Posted on 18th January 2017 by DNA Legal
What is Dry January?
Dry January is a campaign by Alcohol Concern that challenges people to give up drinking alcohol throughout January. The campaign has grown in popularity since it first began in 2012, and was given a boost in 2015 when Public Health England got involved. Alcohol Concern say that taking part in the campaign is ‘a chance to ditch the hangover, reduce the waistline, and save some serious £££’. Many people taking part in Dry... Read More
Posted on 17th January 2017 by DNA Legal
Over the past 5 years the use of New Psychoactive Substances (NPS), also known as ‘legal highs’, has become a growing problem in UK prisons.
Research has found that the synthetic cannabinoid ‘Spice’ was seized 737 times in prisons in 2014, a significant jump from just 15 in 2010. The growth in use of these substances is believed to have caused an increase in violent behaviour, suicides, and reoffending. These substances are thought to be... Read More
Posted on 10th January 2017 by DNA Legal
According to the DVLA, over 8,000 drivers have been caught driving whilst over the limit on two occasions in the space of 5 years (2011 – 2015).
Between 2011 and 2015 over 200,000 people were given DR10 endorsements on their license for driving or attempting to drive whilst over the legal alcohol limit. Over 400 drivers were banned for drink-driving three times during this period, and two drivers were prosecuted 6 times.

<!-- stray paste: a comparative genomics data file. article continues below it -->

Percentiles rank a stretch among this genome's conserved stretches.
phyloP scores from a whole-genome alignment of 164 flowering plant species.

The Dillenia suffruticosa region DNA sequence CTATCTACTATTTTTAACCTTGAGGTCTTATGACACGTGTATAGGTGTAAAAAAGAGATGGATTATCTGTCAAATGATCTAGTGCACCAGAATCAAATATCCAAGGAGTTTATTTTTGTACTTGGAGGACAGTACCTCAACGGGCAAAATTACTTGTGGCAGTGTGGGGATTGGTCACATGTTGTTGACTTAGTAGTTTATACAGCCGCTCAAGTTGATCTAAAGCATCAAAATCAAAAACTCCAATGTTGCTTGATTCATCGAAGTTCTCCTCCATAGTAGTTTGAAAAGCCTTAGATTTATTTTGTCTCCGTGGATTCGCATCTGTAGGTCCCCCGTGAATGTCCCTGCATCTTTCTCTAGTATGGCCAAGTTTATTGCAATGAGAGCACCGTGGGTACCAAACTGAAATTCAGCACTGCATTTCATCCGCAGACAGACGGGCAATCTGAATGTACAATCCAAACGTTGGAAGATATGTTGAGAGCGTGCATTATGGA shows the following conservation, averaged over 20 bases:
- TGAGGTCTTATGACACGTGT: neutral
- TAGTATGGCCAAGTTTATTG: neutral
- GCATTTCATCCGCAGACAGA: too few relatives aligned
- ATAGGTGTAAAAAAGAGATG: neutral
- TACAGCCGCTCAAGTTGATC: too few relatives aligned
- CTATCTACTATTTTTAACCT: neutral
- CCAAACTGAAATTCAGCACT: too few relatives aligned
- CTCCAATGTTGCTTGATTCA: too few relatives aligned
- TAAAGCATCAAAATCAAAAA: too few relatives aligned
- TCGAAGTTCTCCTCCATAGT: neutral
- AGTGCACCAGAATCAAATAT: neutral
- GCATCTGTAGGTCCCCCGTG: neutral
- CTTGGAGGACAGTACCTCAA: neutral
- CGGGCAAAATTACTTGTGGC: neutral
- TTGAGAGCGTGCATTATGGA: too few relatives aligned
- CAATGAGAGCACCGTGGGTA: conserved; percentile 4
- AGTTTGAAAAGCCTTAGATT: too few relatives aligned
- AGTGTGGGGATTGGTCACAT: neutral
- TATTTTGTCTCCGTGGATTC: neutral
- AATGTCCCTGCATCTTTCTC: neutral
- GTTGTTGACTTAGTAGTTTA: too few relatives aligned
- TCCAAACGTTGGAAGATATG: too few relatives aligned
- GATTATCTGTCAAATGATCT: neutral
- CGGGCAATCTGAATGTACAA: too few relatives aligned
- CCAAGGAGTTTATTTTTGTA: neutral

Consequences of... Read More
Posted on 9th January 2017 by DNA Legal
Using head hair to test for alcohol abuse is one of the most accurate and established methods available. However, we advise that hair testing should never be used in isolation and should be combined with other testing methods, such as blood testing. When there is a combination of testing methods, the results will be even more accurate.
There are multiple types of testing that can be conducted on hair samples that will determine the levels of... Read More
Posted on 12th December 2016 by DNA Legal
Each person who is taking part in the paternity test must give written consent to allow their DNA sample to be taken and tested. To achieve the most accurate and conclusive result, the biological mother should also be tested rather than only testing the father and child.
If the child is under 16, a person who has parental responsibility of the child may give consent on their behalf. If the child can understand the nature of the test and the... Read More